How to Build a Flower Bed Around a Mailbox. In some communities, mailboxes are positioned curbside with little thought about the surrounding decor or landscape. A flower bed surrounding your mailbox brings beauty and color to an area that might otherwise be neglected, or at best, treated like any other part of the lawn. The few feet surrounding a...
In some communities, mailboxes are positioned curbside with little thought about the surrounding decor or landscape. A flower bed surrounding your mailbox brings beauty and color to an area that might otherwise be neglected, or at best, treated like any other part of the lawn. The few feet surrounding a post-mounted mailbox are ideal for something such as a flower bed. The flowers bring a welcome splash of color to everyone traveling your street.
Things You'll Need
Mulch, topsoil or planting soil
Determine what flowers you'd like to plant around your mailbox. Consider your climate, the amount of sun or shade that reaches the mailbox daily, and whether you'd like the flower bed to be low maintenance. Once you've chosen one or more flower varieties, determine how large the flower bed should be, based on the characteristics of your flowers. A ring or square 2 to 3 feet across may be sufficient. Purchase your plants.
Create a ring, square, or your ideal flower bed shape around the mailbox by cutting away the lawn with a garden shovel. Create the perimeter shape by pushing the shovel into the ground along the outline of the future flower bed. Scoop and pull away any grass, setting it on a tarp. Remove an inch or so of topsoil, if the spot hasn't been used as a flower bed before, and place the soil on the tarp. Reuse the soil and grass in other areas of the yard where they may be needed, or add them to a composting area.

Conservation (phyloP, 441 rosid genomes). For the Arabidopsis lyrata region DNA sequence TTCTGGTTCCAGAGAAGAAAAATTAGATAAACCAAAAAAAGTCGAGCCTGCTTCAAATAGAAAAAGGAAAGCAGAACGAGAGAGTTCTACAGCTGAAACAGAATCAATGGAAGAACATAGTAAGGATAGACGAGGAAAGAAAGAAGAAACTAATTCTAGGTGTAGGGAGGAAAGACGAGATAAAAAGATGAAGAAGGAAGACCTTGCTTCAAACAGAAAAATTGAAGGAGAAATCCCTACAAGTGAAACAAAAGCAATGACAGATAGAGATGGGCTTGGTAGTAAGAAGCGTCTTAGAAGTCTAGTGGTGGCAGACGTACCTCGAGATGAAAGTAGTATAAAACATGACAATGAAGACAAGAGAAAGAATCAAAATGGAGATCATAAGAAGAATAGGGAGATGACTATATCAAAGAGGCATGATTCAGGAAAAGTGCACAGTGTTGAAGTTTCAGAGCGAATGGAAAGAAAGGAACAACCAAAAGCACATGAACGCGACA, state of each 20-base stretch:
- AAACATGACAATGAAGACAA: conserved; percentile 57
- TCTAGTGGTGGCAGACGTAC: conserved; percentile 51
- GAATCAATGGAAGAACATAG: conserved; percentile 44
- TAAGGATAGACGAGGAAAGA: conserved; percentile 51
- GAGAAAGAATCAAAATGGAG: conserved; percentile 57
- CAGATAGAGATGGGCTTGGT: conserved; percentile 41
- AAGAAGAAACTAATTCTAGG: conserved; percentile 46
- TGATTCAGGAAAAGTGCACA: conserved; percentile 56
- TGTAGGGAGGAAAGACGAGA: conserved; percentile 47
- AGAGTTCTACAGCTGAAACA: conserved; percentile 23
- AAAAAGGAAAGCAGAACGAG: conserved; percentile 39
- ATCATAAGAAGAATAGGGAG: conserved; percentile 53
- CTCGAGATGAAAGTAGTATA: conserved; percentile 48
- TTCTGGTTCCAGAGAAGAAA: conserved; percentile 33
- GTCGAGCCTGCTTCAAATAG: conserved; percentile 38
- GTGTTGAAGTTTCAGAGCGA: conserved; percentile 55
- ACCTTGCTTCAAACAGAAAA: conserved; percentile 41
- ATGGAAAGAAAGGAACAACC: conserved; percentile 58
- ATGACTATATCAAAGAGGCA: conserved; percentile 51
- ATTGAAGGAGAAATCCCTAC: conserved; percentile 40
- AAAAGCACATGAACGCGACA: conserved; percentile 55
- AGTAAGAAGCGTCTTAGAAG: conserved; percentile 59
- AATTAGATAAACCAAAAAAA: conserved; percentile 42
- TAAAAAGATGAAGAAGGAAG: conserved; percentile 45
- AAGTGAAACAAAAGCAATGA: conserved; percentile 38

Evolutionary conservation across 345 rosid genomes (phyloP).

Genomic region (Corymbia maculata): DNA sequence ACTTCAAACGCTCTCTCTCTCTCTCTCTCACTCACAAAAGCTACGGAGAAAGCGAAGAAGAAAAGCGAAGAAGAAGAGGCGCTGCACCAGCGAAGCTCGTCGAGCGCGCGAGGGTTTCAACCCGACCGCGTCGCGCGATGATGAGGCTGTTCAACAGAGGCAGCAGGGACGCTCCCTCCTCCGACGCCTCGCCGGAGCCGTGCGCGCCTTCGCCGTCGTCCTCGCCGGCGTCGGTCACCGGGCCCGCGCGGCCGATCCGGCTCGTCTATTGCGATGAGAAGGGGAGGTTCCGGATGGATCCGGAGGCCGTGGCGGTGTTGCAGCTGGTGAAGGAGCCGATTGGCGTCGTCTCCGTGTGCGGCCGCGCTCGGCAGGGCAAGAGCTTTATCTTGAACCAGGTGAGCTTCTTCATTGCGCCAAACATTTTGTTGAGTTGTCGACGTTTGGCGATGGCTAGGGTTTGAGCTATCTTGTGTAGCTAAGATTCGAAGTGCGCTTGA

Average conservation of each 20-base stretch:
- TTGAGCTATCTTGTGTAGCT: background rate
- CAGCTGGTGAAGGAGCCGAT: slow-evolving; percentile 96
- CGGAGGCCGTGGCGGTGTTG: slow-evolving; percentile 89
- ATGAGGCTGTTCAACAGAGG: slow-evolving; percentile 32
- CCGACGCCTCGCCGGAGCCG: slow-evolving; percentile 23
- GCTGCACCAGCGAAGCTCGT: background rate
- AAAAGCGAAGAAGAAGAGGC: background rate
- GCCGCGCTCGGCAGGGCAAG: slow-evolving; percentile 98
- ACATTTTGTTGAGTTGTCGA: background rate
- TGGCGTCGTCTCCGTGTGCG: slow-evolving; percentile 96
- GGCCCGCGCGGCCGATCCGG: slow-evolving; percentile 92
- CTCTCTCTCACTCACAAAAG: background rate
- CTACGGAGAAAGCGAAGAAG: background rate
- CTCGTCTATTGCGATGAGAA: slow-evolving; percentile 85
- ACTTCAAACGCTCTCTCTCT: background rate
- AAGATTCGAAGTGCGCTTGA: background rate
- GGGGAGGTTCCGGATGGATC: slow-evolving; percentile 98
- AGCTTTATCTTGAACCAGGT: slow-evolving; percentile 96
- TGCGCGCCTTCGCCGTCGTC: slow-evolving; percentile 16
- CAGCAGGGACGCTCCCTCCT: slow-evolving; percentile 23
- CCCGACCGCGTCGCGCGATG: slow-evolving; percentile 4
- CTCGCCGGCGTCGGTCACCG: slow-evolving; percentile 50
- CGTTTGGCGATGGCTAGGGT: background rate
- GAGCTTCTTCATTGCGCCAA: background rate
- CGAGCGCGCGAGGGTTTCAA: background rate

Set a flower bed barrier in place, if you choose to use one. Bend plastic edging to the ideal shape, and push it into the ground by stepping on it, or use a hammer to install it. Connect consecutive edging pieces by sliding the edge tabs into the edge slots of the next piece. Brick edging can be set in place by hand, designed in a fashion you find visually appealing. If you're using decorative stones as a border, wait until after you plant the flowers to set the stones in place.
Pour fresh topsoil or potting soil throughout the flower bed. Plant the flowers with a garden trowel in an arrangement that pleases you. Add the remaining soil, compost, or mulch, covering the flower bed. Water the flowers as recommended for their varieties.
Tips & Warnings
If you're not sure what flowers will look best near the mailbox, consider planting annuals so you can try something else next year or later in the season.
Many curbside mailboxes get full sun or nearly full sun. Consider this when choosing plants for the flower bed.
Do not plant something tall if it will obstruct your view when you enter or leave the driveway.
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